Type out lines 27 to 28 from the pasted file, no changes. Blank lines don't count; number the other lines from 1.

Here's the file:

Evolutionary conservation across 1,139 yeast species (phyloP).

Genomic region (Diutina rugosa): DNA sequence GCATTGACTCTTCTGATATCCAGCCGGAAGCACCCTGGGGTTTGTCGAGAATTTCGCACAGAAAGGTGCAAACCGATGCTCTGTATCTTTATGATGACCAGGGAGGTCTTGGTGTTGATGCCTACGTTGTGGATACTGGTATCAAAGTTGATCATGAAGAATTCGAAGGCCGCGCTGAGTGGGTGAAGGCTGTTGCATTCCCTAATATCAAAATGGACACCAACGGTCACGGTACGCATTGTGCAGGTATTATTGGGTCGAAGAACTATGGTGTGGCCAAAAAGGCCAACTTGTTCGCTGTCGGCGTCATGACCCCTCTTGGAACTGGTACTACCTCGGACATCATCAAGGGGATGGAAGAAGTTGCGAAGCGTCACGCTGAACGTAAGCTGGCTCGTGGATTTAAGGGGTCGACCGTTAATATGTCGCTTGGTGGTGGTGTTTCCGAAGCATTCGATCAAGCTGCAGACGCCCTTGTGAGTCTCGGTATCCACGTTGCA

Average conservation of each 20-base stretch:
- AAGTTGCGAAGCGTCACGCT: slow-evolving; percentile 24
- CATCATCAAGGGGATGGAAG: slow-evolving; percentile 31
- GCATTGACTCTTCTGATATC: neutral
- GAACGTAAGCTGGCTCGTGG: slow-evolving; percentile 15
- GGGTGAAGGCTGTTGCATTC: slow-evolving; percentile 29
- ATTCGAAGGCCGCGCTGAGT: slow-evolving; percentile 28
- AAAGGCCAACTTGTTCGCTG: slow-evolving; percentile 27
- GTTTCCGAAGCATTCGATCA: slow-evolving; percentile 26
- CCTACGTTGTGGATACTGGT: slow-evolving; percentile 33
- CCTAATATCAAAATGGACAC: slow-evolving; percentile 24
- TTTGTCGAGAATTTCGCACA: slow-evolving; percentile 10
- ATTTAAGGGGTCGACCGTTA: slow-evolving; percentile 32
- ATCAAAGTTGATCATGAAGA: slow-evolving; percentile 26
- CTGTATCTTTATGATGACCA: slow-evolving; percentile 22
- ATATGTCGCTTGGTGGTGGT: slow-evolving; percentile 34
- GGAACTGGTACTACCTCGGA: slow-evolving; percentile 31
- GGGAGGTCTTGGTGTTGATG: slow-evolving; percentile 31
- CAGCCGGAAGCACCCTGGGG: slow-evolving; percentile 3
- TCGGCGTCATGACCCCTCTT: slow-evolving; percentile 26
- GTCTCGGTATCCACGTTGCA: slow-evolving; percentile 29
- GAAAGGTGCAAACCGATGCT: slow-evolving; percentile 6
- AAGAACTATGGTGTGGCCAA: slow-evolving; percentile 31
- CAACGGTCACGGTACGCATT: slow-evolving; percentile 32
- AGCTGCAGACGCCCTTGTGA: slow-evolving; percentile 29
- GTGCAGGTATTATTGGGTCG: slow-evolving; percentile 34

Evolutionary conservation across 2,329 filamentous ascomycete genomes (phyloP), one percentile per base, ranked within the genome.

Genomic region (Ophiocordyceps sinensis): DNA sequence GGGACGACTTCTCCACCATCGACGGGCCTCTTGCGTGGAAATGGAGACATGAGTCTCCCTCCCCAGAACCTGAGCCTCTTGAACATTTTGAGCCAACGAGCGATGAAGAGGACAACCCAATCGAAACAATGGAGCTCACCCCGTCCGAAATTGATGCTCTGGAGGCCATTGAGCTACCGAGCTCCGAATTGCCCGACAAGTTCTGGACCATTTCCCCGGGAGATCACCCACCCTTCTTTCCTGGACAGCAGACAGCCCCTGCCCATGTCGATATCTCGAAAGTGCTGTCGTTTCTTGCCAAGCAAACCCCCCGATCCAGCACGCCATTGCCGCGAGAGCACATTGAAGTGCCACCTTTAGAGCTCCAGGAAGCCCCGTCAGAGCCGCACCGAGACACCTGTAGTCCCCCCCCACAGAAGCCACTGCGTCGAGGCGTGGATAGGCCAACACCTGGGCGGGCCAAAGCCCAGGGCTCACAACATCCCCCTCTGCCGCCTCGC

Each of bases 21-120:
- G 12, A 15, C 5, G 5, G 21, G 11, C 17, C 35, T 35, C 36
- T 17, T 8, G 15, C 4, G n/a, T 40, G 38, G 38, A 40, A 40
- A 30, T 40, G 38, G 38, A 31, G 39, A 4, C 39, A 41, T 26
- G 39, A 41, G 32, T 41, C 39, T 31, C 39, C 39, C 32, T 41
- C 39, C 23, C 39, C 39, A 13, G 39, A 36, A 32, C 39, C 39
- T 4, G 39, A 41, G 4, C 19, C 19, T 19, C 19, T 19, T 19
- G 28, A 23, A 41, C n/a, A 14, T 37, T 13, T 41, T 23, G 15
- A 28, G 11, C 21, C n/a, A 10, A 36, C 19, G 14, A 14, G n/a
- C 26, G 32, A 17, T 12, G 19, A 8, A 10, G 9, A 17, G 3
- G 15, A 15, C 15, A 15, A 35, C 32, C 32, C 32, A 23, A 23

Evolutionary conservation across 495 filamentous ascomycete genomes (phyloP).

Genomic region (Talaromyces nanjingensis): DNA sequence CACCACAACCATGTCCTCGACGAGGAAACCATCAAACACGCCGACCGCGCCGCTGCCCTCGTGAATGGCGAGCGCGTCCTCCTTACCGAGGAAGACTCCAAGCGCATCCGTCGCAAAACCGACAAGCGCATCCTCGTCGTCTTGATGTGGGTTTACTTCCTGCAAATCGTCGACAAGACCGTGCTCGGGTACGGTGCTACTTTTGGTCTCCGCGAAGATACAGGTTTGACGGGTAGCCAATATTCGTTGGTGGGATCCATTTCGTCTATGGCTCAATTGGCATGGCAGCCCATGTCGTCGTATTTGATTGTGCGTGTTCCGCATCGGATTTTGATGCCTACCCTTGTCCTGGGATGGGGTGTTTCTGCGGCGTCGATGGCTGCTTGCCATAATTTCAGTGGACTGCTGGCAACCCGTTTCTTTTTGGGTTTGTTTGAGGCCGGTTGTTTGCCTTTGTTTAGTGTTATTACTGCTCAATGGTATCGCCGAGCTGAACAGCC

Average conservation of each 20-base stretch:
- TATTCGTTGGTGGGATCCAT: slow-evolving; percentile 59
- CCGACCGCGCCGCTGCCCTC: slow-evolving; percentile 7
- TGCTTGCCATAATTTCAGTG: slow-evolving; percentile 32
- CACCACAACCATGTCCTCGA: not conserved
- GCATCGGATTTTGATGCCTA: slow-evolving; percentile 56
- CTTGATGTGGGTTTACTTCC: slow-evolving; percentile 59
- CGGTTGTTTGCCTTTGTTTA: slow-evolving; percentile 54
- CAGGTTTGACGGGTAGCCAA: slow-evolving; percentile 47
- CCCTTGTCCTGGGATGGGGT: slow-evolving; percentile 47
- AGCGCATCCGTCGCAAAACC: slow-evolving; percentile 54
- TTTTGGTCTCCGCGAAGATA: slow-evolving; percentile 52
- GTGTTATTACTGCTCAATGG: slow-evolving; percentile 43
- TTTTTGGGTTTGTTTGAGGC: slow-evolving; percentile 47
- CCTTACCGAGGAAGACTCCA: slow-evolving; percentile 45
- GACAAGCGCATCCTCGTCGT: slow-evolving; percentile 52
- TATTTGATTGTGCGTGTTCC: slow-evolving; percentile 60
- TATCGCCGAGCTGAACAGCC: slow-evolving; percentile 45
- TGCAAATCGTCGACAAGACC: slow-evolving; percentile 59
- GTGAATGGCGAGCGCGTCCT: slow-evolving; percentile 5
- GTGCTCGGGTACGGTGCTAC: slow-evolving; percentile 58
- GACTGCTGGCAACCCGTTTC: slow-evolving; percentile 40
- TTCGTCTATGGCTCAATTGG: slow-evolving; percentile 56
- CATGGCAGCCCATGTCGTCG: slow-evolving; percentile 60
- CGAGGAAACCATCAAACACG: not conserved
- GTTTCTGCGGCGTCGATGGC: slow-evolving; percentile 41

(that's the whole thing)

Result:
- AGCTGCAGACGCCCTTGTGA: slow-evolving; percentile 29
- GTGCAGGTATTATTGGGTCG: slow-evolving; percentile 34